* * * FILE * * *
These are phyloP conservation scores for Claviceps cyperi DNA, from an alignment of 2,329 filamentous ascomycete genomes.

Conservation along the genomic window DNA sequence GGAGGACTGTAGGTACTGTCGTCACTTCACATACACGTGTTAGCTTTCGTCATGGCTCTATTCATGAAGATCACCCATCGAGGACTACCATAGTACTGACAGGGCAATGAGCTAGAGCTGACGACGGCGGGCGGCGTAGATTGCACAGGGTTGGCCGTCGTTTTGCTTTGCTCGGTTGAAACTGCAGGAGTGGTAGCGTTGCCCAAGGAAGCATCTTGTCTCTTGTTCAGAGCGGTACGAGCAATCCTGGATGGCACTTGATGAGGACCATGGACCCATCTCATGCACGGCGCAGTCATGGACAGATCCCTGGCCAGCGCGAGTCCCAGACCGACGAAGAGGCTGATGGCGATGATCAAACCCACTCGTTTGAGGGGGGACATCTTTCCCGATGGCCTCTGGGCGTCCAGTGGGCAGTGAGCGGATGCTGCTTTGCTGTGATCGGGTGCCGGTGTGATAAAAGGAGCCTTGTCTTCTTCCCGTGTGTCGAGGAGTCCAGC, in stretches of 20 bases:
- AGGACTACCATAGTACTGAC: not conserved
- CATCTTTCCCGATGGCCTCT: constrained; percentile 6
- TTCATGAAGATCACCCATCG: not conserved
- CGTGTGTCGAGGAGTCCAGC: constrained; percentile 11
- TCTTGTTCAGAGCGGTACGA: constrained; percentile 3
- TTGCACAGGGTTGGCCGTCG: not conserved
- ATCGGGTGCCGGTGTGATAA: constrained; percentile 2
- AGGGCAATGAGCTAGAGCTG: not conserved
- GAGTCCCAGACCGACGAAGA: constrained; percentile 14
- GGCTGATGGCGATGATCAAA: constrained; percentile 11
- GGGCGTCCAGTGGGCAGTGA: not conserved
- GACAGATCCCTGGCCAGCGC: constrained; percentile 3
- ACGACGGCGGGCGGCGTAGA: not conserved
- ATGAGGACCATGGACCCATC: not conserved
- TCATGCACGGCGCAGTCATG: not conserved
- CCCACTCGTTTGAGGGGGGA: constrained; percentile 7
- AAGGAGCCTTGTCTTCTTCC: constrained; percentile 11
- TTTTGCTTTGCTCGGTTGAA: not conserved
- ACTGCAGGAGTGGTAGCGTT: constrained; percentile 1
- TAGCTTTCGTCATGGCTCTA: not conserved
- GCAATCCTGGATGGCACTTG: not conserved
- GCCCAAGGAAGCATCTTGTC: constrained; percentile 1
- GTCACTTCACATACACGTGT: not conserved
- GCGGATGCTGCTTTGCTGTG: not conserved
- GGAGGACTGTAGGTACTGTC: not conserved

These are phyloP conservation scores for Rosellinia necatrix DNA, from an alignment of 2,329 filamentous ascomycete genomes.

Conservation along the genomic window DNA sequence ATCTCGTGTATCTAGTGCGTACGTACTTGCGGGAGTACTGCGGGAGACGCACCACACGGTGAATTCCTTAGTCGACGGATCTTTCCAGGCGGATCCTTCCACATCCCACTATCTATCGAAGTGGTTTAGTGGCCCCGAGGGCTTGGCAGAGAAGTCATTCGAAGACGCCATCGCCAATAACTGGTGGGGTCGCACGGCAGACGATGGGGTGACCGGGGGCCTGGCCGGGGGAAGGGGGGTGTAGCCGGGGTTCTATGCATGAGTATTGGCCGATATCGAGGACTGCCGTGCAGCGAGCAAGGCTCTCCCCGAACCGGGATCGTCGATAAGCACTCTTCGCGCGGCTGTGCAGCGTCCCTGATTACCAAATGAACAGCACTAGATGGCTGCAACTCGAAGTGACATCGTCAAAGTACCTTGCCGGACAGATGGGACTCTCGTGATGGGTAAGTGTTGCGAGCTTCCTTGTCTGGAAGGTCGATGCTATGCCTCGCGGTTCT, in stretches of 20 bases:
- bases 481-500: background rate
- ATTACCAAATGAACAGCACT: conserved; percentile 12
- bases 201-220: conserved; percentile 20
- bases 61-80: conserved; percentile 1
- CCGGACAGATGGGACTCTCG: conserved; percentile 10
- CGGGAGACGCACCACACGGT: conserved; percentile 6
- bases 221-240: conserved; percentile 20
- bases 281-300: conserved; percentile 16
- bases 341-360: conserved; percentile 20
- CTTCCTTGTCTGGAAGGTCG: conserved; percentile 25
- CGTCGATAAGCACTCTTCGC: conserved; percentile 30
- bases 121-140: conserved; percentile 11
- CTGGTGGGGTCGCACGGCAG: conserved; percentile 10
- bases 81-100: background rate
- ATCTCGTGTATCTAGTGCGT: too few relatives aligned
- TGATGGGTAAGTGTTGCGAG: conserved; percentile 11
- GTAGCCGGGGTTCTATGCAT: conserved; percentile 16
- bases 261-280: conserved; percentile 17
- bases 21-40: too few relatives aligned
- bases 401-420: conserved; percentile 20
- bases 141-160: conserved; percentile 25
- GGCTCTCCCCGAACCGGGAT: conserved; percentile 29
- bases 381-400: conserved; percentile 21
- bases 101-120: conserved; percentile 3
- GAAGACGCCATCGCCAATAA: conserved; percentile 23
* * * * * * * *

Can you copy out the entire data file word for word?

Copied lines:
These are phyloP conservation scores for Claviceps cyperi DNA, from an alignment of 2,329 filamentous ascomycete genomes.

Conservation along the genomic window DNA sequence GGAGGACTGTAGGTACTGTCGTCACTTCACATACACGTGTTAGCTTTCGTCATGGCTCTATTCATGAAGATCACCCATCGAGGACTACCATAGTACTGACAGGGCAATGAGCTAGAGCTGACGACGGCGGGCGGCGTAGATTGCACAGGGTTGGCCGTCGTTTTGCTTTGCTCGGTTGAAACTGCAGGAGTGGTAGCGTTGCCCAAGGAAGCATCTTGTCTCTTGTTCAGAGCGGTACGAGCAATCCTGGATGGCACTTGATGAGGACCATGGACCCATCTCATGCACGGCGCAGTCATGGACAGATCCCTGGCCAGCGCGAGTCCCAGACCGACGAAGAGGCTGATGGCGATGATCAAACCCACTCGTTTGAGGGGGGACATCTTTCCCGATGGCCTCTGGGCGTCCAGTGGGCAGTGAGCGGATGCTGCTTTGCTGTGATCGGGTGCCGGTGTGATAAAAGGAGCCTTGTCTTCTTCCCGTGTGTCGAGGAGTCCAGC, in stretches of 20 bases:
- AGGACTACCATAGTACTGAC: not conserved
- CATCTTTCCCGATGGCCTCT: constrained; percentile 6
- TTCATGAAGATCACCCATCG: not conserved
- CGTGTGTCGAGGAGTCCAGC: constrained; percentile 11
- TCTTGTTCAGAGCGGTACGA: constrained; percentile 3
- TTGCACAGGGTTGGCCGTCG: not conserved
- ATCGGGTGCCGGTGTGATAA: constrained; percentile 2
- AGGGCAATGAGCTAGAGCTG: not conserved
- GAGTCCCAGACCGACGAAGA: constrained; percentile 14
- GGCTGATGGCGATGATCAAA: constrained; percentile 11
- GGGCGTCCAGTGGGCAGTGA: not conserved
- GACAGATCCCTGGCCAGCGC: constrained; percentile 3
- ACGACGGCGGGCGGCGTAGA: not conserved
- ATGAGGACCATGGACCCATC: not conserved
- TCATGCACGGCGCAGTCATG: not conserved
- CCCACTCGTTTGAGGGGGGA: constrained; percentile 7
- AAGGAGCCTTGTCTTCTTCC: constrained; percentile 11
- TTTTGCTTTGCTCGGTTGAA: not conserved
- ACTGCAGGAGTGGTAGCGTT: constrained; percentile 1
- TAGCTTTCGTCATGGCTCTA: not conserved
- GCAATCCTGGATGGCACTTG: not conserved
- GCCCAAGGAAGCATCTTGTC: constrained; percentile 1
- GTCACTTCACATACACGTGT: not conserved
- GCGGATGCTGCTTTGCTGTG: not conserved
- GGAGGACTGTAGGTACTGTC: not conserved

These are phyloP conservation scores for Rosellinia necatrix DNA, from an alignment of 2,329 filamentous ascomycete genomes.

Conservation along the genomic window DNA sequence ATCTCGTGTATCTAGTGCGTACGTACTTGCGGGAGTACTGCGGGAGACGCACCACACGGTGAATTCCTTAGTCGACGGATCTTTCCAGGCGGATCCTTCCACATCCCACTATCTATCGAAGTGGTTTAGTGGCCCCGAGGGCTTGGCAGAGAAGTCATTCGAAGACGCCATCGCCAATAACTGGTGGGGTCGCACGGCAGACGATGGGGTGACCGGGGGCCTGGCCGGGGGAAGGGGGGTGTAGCCGGGGTTCTATGCATGAGTATTGGCCGATATCGAGGACTGCCGTGCAGCGAGCAAGGCTCTCCCCGAACCGGGATCGTCGATAAGCACTCTTCGCGCGGCTGTGCAGCGTCCCTGATTACCAAATGAACAGCACTAGATGGCTGCAACTCGAAGTGACATCGTCAAAGTACCTTGCCGGACAGATGGGACTCTCGTGATGGGTAAGTGTTGCGAGCTTCCTTGTCTGGAAGGTCGATGCTATGCCTCGCGGTTCT, in stretches of 20 bases:
- bases 481-500: background rate
- ATTACCAAATGAACAGCACT: conserved; percentile 12
- bases 201-220: conserved; percentile 20
- bases 61-80: conserved; percentile 1
- CCGGACAGATGGGACTCTCG: conserved; percentile 10
- CGGGAGACGCACCACACGGT: conserved; percentile 6
- bases 221-240: conserved; percentile 20
- bases 281-300: conserved; percentile 16
- bases 341-360: conserved; percentile 20
- CTTCCTTGTCTGGAAGGTCG: conserved; percentile 25
- CGTCGATAAGCACTCTTCGC: conserved; percentile 30
- bases 121-140: conserved; percentile 11
- CTGGTGGGGTCGCACGGCAG: conserved; percentile 10
- bases 81-100: background rate
- ATCTCGTGTATCTAGTGCGT: too few relatives aligned
- TGATGGGTAAGTGTTGCGAG: conserved; percentile 11
- GTAGCCGGGGTTCTATGCAT: conserved; percentile 16
- bases 261-280: conserved; percentile 17
- bases 21-40: too few relatives aligned
- bases 401-420: conserved; percentile 20
- bases 141-160: conserved; percentile 25
- GGCTCTCCCCGAACCGGGAT: conserved; percentile 29
- bases 381-400: conserved; percentile 21
- bases 101-120: conserved; percentile 3
- GAAGACGCCATCGCCAATAA: conserved; percentile 23